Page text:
1. When LGBT+ children don’t offer to come home, you take the initiative to invite them home! The greatest expression of welcome is an intentional invitation. If they don’t come home after an invite, them go to them for the holidays. If that is not possible, make a special trip after the holidays to go visit them. Sometimes, they only feel safe on “their” turf. Whenever and wherever…above all, spend time with your loved one…2. When LGBT+ children do come home, have a plan for serving and engaging them. If the “gay thing” has silenced discussion in the home, you have to come up with a list of conversations or questions that will draw them out – you must allow them to share about their life or else they will feel they are really “not” welcome at home.3. When time is short, focus on pulling them into the family celebration and making this holiday a wonderful memory for the entire family. In other words, just enjoy time with them. The is the greatest expression of love you can offer to all of your children…4. When there is time and you feel called to bring Biblical Truth into the discussion, choose very strategic, selective nuggets and then back off. Be creative and think about how Jesus revealed truth through sharing a story or asking a soul penetrating question without making a person feel judged. This is NOT a 3 carat nugget: small doses go a LONG way…especially since they already know how you feel! And that is the number one thing to remember: they know what you believe. So show them how much you care by holistically engaging them.5. Researchers on both sides of this issue agree that homosexual orientation is in part rooted in relational deficit. Thus, it is “relationship” that our sons and daughters are most hungry for. Outside of their sexual orientation, this relational repair is a wise investment. Don’t do it because you hope they will change; do it because it is what Christ calls you to do. We need families committed to investing wisely in unconditional love, acceptance and relational repair.6. Remember that rejection or arguments or unsolicited advice can clutter another’s soul making it difficult for them to hear God’s still, small voice. We want to so nourish them with acceptance that they can hear the still, small voice of God speaking into their heart. If I have not love, I am only a resounding gong or a clanging cymbal. Love is patient, love is kind; it is not easily angered, it keeps no record of wrongs. Love does not delight in evil but rejoices in the truth. It always protects, always trusts, always hopes, always perseveres. (1 Corinthians 13:1-13) 7. For those worried about the term acceptance – acceptance does not equate to your personal approval of their same-sex relationship. Your children likely already know your beliefs and thus that you do not approve. They still need to know they are fully accepted and wholly loved. Most emotionally damaged adults who have not moved on toward healing are those who have never felt accepted. Lacking acceptance is a serious debilitation that can lead to others entering into destructive instead of healthy relationships.8. Do you want your child to go down a journey to the place where they can perceive the still, small voice of God personally inviting them to come to the Cross? If so, then you must not play God with their external life – you must let them ride their Prodigal Journey and give them space to hear that still, small voice of God…because He is speaking to them! The most merciful seed of the Gospel that we can give is to allow others to fully own their own journey. This may not easy; but it is necessary. To give this space does not imply that you give up; it implies that you invest a lot of your anxieties in prayer instead of trying to coerce your adult child; this more often than not alienates and fails to achieve the goal you are hoping for. (With any of your other children, you already know this lesson – why is it so hard to apply it to a LGBT+ loved one? Something to think about.) 9. When a lover comes home, what do you do? Who is that person who comes into your home from the other side? Can you see value, dignity and a hunger for love within them? Or do they just seem emotionally or spiritually unable to relate to your family? Whatever the case, they are someone’s son or daughter. And they are a child of God. Welcome them into your home as a son or daughter in need of the love of Christ. You may be the only meaningful witness of God’s love in their entire life. 10. Dad, you need to get in the game with Mom. You are so critical to calling out value, purpose and acceptance in your child. It is one of the most important roles God has given you. Forget about the past – this is no longer about shame and blame. But understand the past to develop a go-forward strategy for loving, accepting and serving your son or daughter. Dad, you are very critical. Other family members should do likewise; this is only to stress that it is fathers who commonly are most hesitant to deal with this issue well. Dad, you are needed…and the affirmations you alone can give are tremendously valuable to your loved ones.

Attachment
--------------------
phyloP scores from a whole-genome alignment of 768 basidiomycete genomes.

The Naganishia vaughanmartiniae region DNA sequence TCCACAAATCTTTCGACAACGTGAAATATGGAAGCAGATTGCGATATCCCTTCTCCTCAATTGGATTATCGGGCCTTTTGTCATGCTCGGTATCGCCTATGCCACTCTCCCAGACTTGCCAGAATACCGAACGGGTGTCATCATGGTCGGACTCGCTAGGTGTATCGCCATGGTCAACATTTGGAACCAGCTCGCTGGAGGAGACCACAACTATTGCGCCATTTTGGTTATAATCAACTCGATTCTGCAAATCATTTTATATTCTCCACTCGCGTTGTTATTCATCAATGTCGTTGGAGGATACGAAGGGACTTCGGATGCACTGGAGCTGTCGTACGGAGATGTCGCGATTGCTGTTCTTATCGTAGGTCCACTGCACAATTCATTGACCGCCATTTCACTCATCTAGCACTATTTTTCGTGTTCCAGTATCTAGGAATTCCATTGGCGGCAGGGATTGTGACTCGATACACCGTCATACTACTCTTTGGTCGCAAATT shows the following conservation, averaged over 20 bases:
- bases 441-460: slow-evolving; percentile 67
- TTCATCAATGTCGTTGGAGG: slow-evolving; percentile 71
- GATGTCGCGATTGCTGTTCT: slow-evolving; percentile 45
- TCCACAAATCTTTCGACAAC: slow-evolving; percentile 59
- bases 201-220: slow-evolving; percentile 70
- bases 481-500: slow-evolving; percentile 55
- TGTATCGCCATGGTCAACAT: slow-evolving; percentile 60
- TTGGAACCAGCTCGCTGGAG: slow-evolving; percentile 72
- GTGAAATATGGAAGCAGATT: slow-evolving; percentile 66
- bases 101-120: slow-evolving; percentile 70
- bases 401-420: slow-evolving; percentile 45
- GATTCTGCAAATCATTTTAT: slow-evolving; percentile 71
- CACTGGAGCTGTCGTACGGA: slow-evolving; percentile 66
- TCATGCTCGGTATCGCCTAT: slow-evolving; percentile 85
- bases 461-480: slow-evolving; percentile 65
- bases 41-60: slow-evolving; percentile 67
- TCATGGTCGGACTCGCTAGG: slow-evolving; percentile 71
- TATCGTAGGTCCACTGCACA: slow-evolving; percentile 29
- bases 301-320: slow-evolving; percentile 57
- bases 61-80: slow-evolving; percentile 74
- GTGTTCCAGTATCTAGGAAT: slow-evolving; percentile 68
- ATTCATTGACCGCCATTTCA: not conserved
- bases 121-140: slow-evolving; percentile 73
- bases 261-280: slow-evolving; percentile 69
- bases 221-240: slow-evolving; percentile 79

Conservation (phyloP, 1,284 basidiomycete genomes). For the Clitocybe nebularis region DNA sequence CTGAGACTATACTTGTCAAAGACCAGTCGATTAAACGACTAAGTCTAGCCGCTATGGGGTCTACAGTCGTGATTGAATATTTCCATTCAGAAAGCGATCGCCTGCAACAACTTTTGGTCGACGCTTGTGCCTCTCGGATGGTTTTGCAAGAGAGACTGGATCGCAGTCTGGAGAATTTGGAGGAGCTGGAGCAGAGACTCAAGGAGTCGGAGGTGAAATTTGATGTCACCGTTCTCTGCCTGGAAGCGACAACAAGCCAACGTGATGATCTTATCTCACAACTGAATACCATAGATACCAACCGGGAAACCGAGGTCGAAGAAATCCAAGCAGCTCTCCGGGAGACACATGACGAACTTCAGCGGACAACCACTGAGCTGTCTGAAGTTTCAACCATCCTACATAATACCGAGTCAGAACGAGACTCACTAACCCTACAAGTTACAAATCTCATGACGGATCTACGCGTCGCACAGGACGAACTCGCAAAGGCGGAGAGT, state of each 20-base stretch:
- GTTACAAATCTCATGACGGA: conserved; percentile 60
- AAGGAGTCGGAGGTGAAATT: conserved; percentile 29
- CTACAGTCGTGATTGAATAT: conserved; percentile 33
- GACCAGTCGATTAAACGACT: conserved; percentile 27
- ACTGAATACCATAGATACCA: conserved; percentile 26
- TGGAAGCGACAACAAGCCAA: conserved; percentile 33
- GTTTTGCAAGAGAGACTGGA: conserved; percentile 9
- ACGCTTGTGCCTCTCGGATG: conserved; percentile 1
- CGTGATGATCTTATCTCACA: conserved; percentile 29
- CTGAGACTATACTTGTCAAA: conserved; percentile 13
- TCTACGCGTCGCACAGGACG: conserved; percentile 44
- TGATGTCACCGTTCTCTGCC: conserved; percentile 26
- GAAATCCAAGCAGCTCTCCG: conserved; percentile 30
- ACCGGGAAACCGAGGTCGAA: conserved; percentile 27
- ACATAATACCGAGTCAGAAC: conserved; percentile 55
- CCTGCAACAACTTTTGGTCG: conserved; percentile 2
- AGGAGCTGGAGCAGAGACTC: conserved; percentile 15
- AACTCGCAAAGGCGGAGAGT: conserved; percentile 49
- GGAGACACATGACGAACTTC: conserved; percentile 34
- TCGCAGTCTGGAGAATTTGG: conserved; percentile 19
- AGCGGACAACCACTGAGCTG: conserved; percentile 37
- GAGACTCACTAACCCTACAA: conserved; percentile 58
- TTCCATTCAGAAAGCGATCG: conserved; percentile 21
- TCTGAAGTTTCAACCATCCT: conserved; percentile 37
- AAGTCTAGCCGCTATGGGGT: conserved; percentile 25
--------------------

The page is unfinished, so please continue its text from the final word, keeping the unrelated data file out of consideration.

Happy Thanksgiving and Merry Christmas…